In this paper, I show how microhabitat characteristics of nest sites directly influence offspring survival of the freshwater turtle, Kinosternon baurii, in central Florida. Specifically, I tested two null hypotheses: (1) no differences exist between microhabitat characteristics at nest sites and random sites within the study area, and (2) no differences exist between rates of survival of embryos at nest sites and random sites.
MATERIALS AND METHODS
The striped mud turtle, Kinosternon baurii, is a small aquatic turtle that ranges throughout the southeastern United States and occupies a variety of freshwater habitats (Lamb and Lovich 1990). Mature females average 99 mm carapace length (CL) and may oviposit several clutches of one to six elliptical, brittle-shelled eggs from September to June (Iverson 1979). Because the development of embryos of K. baurii can be arrested over winter (embryonic diapause), striped mud turtle eggs may remain in the nest cavity for as long as 1 yr before completion of development (Ewert 1991, Ewert and Wilson 1996). The particular site where a female deposits her eggs may therefore have a profound effect on the development and subsequent survival of her offspring.
I conducted my research at the Ecological Research Area (Eco Area) of the University of South Florida (USF), Hillsborough County, Florida from September 1990 to September 1995. The Eco Area is a 200-ha tract of land composed predominantly of a riverine hardwood swamp forest ("wetland") bordering an isolated patch of xeric sandhill ("upland"). Gravid striped mud turtles exit the wetland and walk onto the upland to nest. Ground cover of the upland is composed of grasses (e.g., Aristida spp., Andropogon spp.) and a wide variety of herbaceous species with occasional open patches of bare ground. The overstory is dominated by turkey oak (Quercus laevis) and longleaf pine (Pinus palustris). Soils of the upland are well-drained yellow sand deposits of the Lakeland series (Mushinsky 1985).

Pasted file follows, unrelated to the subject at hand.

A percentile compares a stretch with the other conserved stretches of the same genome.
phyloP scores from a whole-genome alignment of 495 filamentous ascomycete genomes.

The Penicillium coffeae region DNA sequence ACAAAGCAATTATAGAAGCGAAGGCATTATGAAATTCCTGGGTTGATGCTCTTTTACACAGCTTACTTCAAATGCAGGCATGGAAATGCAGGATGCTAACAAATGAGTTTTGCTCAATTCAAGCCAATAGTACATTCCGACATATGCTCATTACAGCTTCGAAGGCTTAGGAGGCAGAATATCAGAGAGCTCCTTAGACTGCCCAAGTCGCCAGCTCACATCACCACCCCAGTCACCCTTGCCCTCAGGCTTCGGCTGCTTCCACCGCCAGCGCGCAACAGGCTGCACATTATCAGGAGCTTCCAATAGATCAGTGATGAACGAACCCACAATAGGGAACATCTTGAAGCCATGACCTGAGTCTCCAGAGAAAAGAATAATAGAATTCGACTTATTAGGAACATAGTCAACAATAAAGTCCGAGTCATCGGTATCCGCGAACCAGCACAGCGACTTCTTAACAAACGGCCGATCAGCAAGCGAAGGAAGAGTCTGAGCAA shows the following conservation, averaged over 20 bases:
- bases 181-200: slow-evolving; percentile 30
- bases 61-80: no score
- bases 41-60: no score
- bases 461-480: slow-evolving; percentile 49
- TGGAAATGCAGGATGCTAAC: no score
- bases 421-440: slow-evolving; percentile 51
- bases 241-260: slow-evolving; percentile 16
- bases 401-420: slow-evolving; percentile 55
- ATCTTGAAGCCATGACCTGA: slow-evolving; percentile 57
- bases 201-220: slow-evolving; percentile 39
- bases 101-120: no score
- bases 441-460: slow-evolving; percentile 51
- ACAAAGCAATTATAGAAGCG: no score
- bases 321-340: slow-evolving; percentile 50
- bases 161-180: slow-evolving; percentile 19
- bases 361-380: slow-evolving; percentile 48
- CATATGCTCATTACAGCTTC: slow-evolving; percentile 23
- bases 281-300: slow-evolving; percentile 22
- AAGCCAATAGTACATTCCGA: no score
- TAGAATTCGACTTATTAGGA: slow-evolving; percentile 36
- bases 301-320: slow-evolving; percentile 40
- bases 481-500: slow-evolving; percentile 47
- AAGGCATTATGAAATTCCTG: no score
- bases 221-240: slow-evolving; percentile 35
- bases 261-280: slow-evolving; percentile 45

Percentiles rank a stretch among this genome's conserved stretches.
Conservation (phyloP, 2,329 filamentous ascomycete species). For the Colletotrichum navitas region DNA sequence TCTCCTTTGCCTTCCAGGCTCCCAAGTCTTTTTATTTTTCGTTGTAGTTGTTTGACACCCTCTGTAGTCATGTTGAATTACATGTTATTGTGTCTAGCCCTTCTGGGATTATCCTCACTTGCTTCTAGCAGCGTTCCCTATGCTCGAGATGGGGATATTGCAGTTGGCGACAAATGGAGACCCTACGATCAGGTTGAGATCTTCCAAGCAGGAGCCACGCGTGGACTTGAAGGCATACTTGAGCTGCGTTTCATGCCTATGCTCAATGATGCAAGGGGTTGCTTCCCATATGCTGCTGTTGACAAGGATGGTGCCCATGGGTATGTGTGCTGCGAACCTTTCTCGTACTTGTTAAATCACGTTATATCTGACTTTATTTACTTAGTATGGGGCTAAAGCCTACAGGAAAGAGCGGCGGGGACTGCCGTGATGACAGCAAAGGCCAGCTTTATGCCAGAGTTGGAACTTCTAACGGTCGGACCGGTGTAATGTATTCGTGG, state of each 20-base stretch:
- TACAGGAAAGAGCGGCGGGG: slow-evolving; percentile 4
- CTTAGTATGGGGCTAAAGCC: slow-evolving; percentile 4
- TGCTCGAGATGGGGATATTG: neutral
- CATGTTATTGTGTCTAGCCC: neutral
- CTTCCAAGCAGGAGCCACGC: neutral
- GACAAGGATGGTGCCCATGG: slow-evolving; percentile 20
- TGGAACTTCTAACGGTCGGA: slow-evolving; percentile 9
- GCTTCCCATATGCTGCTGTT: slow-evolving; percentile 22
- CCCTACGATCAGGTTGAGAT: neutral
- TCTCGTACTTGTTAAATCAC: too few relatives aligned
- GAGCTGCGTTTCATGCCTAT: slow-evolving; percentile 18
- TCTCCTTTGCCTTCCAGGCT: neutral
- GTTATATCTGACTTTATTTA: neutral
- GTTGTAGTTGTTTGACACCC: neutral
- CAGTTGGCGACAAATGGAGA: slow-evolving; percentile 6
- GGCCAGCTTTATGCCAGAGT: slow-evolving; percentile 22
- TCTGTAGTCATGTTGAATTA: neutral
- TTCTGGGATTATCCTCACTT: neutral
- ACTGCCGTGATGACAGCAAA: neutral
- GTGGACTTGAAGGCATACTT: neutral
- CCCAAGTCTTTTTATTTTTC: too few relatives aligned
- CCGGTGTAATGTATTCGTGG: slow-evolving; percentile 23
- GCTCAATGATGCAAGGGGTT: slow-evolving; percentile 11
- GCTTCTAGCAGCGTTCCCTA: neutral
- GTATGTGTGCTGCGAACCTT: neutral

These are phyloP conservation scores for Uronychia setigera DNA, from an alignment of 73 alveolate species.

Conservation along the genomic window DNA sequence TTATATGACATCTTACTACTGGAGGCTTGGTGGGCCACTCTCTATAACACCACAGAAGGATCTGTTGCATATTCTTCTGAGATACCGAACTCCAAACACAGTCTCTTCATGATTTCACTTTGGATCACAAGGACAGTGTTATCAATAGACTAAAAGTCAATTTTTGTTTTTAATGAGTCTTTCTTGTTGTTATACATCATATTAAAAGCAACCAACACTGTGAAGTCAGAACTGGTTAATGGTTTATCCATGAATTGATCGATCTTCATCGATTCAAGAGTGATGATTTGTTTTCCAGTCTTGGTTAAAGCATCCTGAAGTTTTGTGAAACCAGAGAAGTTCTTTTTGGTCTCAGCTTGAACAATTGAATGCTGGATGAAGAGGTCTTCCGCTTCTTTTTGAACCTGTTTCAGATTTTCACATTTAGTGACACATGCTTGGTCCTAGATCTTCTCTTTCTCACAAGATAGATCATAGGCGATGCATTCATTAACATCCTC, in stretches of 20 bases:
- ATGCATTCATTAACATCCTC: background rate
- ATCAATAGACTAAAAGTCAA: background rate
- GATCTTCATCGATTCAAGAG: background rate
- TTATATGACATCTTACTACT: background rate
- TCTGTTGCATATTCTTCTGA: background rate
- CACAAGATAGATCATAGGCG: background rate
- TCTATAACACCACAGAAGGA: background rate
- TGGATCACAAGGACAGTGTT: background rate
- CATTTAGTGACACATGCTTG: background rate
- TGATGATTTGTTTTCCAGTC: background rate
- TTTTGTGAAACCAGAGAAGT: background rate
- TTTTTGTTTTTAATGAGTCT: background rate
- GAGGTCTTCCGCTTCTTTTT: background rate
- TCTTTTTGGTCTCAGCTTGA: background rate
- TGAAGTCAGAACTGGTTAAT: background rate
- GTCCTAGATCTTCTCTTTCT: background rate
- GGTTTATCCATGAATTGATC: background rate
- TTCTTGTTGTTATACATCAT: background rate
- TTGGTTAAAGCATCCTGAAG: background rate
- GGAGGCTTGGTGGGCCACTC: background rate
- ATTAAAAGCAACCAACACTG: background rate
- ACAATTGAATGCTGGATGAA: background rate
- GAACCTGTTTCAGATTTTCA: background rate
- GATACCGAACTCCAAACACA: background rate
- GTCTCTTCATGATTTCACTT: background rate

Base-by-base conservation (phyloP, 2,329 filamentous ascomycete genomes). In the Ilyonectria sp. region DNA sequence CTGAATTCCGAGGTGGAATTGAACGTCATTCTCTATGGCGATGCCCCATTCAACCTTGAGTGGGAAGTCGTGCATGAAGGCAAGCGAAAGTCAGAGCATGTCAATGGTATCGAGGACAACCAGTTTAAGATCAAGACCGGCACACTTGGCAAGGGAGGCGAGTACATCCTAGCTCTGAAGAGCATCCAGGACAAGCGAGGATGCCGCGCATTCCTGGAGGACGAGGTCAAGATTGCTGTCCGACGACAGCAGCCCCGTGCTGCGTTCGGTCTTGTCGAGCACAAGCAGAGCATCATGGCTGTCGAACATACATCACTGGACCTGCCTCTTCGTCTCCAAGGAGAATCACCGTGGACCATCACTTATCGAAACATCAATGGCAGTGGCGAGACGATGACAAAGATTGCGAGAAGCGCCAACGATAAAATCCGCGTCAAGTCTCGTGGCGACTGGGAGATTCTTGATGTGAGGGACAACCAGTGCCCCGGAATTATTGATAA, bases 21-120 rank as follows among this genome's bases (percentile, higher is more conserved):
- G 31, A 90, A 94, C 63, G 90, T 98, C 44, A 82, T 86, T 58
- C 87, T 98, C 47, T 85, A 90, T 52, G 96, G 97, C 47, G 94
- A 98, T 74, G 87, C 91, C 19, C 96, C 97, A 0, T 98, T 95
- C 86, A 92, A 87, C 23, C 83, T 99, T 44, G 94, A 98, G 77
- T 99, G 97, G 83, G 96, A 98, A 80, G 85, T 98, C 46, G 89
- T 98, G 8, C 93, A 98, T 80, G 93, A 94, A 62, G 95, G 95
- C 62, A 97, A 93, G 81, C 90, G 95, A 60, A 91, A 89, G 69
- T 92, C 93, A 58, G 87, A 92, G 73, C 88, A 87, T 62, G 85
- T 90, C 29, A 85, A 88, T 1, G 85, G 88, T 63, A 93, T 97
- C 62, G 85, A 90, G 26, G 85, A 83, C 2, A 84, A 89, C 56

The upland portion of the Eco Area is subdivided into experimental plots that have been subjected to prescribed fires of varying frequencies (Mushinsky 1985). Potential nesting areas for striped mud turtles range from plots that have not been burned for [greater than]25 yr to plots that are burned annually. I restricted my study to plots with burn frequencies of 1, 2, 5, and 7 yr. Because the 1- and 2-yr and the 5- and 7-yr plots were similar in vegetation characteristics (percent ground and canopy cover), I combined these pairs of plots for analysis, and refer to them as "low canopy" (1- and 2-yr) and "medium canopy" (5- and 7-yr) plots.
I intercepted gravid females as they traveled from the wetland to their upland nesting site with a 1490 m long drift fence that separated [approximately]80-90% of the upland from the wetland. The drift fence was made of 40 cm wide PVC siding buried 5 cm into the ground and supported by wooden stakes every 3-4 m. I buried 149 pitfall traps (11.3-L buckets) level to the ground every 10 m along both sides of the fence. Pitfall traps were numbered consecutively from 1 to 149 on each side of the fence (total 298 traps), allowing me to record capture locations for each female trapped at the drift fence.